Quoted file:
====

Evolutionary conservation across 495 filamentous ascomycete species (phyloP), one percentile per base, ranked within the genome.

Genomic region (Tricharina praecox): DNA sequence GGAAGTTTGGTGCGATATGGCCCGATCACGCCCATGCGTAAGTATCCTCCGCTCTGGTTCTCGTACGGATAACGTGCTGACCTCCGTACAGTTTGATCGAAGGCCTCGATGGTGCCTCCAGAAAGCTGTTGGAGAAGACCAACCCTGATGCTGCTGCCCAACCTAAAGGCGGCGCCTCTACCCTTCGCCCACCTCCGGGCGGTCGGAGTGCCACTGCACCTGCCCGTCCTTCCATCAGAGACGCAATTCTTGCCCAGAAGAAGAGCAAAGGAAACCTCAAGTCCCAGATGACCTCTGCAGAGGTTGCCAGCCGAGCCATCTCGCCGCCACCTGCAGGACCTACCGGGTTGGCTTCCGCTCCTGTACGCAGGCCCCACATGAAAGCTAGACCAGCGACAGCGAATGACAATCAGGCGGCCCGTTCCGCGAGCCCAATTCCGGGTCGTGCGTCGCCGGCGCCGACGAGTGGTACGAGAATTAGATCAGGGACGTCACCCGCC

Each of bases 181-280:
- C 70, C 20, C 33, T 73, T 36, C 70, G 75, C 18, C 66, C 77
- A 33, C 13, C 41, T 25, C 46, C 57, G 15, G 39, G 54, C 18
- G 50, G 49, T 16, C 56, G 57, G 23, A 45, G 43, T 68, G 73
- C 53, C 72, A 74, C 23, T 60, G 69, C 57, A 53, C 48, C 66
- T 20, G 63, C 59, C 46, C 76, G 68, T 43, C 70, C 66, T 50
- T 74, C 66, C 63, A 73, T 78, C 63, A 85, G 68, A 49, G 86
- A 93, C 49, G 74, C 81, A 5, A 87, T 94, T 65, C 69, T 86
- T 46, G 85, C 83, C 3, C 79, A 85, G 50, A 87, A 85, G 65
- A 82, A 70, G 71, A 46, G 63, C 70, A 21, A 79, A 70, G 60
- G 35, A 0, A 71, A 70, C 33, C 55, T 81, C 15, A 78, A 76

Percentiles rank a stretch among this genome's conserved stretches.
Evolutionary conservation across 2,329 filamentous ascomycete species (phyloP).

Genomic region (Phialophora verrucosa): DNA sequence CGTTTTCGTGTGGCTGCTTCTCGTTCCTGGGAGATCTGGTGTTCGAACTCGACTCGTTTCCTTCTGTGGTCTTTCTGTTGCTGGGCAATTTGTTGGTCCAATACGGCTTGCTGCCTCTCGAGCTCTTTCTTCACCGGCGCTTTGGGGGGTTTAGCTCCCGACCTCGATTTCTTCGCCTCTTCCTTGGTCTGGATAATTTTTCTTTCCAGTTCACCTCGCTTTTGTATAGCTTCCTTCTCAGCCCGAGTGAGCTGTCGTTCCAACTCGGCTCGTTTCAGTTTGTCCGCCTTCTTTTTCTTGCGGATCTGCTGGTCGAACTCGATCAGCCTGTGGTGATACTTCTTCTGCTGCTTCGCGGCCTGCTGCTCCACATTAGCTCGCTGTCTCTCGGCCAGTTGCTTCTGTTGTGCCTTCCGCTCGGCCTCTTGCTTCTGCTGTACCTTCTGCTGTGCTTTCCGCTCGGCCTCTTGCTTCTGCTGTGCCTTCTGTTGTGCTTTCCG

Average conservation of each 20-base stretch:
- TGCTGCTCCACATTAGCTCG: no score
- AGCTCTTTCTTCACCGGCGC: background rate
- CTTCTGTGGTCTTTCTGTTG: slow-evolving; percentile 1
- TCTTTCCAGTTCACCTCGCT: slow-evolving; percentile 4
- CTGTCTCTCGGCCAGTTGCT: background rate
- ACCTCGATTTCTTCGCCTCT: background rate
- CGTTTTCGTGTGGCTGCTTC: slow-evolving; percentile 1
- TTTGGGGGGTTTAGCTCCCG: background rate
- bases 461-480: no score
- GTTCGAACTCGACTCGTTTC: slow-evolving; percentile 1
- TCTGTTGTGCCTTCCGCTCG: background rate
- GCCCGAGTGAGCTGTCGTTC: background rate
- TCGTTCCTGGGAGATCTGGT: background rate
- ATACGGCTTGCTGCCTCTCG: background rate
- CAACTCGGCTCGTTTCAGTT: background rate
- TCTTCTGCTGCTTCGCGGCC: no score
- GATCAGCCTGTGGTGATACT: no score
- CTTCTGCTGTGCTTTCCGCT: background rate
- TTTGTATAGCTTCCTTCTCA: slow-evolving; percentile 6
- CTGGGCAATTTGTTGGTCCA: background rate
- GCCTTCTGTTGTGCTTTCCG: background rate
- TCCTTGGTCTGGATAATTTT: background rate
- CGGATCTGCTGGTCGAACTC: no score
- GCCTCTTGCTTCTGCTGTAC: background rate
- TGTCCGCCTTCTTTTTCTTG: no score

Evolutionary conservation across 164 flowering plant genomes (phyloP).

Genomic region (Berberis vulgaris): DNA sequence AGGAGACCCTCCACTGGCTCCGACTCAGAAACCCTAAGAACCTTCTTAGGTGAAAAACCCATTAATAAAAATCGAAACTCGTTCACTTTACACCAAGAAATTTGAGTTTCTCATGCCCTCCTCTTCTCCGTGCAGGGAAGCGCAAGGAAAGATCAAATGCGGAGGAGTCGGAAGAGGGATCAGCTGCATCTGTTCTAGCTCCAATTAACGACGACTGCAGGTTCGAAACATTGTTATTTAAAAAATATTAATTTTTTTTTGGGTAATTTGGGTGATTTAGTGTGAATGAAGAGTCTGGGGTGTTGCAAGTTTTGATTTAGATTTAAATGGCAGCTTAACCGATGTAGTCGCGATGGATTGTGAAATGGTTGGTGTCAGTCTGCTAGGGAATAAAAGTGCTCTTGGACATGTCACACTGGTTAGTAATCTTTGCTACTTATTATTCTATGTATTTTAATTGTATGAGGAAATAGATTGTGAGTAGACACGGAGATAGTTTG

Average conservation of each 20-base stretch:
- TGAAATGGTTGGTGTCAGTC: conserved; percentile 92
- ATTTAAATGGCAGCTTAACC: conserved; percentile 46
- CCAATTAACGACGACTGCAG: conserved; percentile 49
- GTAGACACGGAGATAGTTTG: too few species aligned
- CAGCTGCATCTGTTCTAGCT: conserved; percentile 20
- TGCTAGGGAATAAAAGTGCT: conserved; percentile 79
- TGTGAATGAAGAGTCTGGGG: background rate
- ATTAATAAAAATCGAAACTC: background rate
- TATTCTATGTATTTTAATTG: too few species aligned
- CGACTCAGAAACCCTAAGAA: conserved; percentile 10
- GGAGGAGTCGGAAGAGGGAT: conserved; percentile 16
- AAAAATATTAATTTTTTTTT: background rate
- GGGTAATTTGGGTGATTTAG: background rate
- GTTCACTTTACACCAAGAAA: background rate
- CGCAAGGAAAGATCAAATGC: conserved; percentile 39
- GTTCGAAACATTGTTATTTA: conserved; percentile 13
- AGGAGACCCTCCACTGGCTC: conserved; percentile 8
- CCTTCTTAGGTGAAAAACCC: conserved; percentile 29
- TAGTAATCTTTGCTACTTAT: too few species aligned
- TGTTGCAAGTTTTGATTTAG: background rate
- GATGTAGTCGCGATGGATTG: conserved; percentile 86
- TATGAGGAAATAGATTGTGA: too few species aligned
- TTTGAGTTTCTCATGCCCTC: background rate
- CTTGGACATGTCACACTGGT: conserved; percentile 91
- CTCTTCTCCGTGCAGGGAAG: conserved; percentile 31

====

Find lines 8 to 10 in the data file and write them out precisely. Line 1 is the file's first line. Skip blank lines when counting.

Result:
- T 20, G 63, C 59, C 46, C 76, G 68, T 43, C 70, C 66, T 50
- T 74, C 66, C 63, A 73, T 78, C 63, A 85, G 68, A 49, G 86
- A 93, C 49, G 74, C 81, A 5, A 87, T 94, T 65, C 69, T 86